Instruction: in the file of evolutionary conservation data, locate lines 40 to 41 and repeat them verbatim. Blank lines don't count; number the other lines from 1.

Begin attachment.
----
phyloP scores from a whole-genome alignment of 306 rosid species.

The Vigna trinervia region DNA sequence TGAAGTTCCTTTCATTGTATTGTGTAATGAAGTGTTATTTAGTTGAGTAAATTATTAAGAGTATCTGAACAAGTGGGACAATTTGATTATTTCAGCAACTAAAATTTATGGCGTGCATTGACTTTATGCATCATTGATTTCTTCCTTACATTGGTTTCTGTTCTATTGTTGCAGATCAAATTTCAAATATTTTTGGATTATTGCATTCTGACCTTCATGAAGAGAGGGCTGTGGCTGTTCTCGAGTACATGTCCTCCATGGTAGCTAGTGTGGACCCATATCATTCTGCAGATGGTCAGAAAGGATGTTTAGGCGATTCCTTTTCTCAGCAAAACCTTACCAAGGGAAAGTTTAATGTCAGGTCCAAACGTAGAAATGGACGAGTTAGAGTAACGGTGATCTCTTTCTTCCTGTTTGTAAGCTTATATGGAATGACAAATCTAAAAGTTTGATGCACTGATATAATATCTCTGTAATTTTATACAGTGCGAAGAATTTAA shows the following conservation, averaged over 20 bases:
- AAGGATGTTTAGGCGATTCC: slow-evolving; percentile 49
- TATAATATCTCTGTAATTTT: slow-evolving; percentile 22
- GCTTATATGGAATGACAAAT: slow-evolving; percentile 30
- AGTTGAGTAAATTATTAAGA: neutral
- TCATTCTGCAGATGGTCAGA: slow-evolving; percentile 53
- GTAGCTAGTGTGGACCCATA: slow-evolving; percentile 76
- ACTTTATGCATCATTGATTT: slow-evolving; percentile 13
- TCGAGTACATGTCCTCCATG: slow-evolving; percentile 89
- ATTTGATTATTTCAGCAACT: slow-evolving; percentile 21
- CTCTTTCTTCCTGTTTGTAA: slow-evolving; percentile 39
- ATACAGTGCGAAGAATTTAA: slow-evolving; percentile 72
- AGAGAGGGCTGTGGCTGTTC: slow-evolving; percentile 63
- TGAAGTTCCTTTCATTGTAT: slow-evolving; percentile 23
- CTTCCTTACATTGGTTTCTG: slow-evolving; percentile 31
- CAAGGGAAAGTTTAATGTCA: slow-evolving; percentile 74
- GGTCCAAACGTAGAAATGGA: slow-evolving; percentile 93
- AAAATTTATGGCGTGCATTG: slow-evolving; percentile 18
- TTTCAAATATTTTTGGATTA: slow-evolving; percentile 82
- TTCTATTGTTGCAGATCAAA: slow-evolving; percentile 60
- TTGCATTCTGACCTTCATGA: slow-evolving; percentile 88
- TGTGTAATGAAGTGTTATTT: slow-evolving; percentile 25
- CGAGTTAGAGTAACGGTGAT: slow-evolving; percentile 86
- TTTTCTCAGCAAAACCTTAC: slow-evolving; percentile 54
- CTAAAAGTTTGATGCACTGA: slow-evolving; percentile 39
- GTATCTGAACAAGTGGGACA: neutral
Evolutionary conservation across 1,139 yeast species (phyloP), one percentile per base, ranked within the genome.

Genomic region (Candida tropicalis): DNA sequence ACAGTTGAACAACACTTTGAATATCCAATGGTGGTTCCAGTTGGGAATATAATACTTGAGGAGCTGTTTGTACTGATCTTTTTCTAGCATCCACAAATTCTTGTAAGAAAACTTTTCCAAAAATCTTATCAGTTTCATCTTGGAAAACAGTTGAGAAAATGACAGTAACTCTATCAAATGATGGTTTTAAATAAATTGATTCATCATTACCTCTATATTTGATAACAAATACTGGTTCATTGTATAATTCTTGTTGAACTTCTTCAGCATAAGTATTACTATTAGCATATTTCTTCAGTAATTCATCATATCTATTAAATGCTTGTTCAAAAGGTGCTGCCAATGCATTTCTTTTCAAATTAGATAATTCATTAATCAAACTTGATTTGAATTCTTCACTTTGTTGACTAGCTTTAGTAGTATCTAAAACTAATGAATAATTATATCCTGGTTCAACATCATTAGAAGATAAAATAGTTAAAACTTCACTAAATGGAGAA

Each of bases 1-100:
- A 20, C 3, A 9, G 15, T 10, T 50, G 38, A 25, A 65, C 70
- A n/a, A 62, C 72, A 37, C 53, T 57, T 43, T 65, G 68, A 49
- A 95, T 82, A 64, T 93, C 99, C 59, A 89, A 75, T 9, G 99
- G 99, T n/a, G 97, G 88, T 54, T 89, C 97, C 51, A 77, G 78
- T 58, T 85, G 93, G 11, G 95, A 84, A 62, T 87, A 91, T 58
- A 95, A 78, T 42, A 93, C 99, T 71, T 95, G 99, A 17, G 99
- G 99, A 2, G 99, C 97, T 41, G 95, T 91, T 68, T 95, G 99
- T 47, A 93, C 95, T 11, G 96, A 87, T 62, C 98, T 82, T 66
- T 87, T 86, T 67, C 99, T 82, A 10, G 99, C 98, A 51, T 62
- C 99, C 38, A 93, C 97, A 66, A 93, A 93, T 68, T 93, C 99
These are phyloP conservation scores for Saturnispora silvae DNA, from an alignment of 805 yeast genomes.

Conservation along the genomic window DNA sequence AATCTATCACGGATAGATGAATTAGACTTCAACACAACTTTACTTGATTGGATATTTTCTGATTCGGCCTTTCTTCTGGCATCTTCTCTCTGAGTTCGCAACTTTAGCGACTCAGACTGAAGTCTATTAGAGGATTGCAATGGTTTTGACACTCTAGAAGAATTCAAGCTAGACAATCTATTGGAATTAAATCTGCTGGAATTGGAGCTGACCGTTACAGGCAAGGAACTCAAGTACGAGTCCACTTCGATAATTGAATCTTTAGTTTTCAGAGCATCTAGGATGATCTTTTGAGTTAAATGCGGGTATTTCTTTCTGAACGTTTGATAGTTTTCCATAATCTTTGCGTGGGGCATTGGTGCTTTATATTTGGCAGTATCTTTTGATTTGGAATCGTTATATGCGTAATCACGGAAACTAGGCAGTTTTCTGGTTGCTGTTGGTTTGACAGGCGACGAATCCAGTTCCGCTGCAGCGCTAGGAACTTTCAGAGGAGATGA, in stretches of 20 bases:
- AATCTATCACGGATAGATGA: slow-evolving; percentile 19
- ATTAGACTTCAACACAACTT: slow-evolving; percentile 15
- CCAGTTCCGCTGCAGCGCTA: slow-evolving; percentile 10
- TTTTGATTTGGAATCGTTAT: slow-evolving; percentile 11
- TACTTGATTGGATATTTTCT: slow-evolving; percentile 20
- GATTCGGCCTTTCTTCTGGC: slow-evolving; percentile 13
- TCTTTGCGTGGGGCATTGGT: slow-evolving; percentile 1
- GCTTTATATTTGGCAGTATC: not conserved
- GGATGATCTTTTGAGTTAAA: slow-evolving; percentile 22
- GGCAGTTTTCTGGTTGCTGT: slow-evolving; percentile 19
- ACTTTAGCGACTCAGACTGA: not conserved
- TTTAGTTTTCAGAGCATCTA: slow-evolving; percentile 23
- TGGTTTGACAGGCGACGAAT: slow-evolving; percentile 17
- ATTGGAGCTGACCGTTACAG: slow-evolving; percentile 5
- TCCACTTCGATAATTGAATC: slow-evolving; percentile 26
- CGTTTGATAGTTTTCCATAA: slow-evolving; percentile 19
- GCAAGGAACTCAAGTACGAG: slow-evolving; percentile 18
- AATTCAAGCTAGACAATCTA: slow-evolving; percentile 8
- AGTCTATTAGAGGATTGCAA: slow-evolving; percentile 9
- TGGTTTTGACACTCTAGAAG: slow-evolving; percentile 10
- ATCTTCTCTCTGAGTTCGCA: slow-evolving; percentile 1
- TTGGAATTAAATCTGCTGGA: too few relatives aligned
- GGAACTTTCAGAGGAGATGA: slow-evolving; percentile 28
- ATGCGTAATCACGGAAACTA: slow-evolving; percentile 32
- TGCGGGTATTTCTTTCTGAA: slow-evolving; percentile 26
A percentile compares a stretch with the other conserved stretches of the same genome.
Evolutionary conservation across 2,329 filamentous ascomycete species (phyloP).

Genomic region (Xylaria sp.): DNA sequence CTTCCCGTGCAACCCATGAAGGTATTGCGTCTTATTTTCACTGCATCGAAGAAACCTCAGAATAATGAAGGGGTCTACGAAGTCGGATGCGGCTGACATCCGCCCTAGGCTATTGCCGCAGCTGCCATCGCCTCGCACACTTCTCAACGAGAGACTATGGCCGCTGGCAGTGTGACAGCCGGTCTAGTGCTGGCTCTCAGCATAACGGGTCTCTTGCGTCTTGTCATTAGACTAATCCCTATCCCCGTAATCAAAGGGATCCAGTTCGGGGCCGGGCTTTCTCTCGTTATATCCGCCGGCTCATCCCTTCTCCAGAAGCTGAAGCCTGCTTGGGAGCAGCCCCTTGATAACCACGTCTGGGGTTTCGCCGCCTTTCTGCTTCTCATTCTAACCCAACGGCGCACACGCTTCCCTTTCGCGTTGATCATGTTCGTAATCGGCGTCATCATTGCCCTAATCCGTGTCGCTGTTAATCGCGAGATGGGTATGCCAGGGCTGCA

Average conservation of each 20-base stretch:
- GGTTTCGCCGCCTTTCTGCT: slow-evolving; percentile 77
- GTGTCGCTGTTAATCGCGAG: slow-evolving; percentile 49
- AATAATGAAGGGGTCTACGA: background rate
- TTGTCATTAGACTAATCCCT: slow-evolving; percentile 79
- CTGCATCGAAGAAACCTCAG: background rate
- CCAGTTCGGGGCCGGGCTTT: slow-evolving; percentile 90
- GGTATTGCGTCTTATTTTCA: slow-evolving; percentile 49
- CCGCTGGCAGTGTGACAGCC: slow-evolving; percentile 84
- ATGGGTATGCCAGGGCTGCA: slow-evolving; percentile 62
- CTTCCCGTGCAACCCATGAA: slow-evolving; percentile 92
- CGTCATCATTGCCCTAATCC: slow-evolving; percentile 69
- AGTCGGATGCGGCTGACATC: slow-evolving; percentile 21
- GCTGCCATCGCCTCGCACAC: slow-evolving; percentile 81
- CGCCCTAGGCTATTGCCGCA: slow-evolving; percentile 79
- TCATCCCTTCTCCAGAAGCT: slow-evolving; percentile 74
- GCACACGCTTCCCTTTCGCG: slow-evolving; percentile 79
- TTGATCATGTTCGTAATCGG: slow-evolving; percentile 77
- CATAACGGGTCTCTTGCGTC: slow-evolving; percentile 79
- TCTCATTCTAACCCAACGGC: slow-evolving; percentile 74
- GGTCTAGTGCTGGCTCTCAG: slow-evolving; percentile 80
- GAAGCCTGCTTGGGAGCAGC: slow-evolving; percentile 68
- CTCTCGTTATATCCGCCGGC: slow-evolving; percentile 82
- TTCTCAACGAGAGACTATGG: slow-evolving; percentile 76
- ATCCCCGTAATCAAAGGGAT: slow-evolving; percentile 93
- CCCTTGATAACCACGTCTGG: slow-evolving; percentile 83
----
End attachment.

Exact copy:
- C 99, C 38, A 93, C 97, A 66, A 93, A 93, T 68, T 93, C 99
These are phyloP conservation scores for Saturnispora silvae DNA, from an alignment of 805 yeast genomes.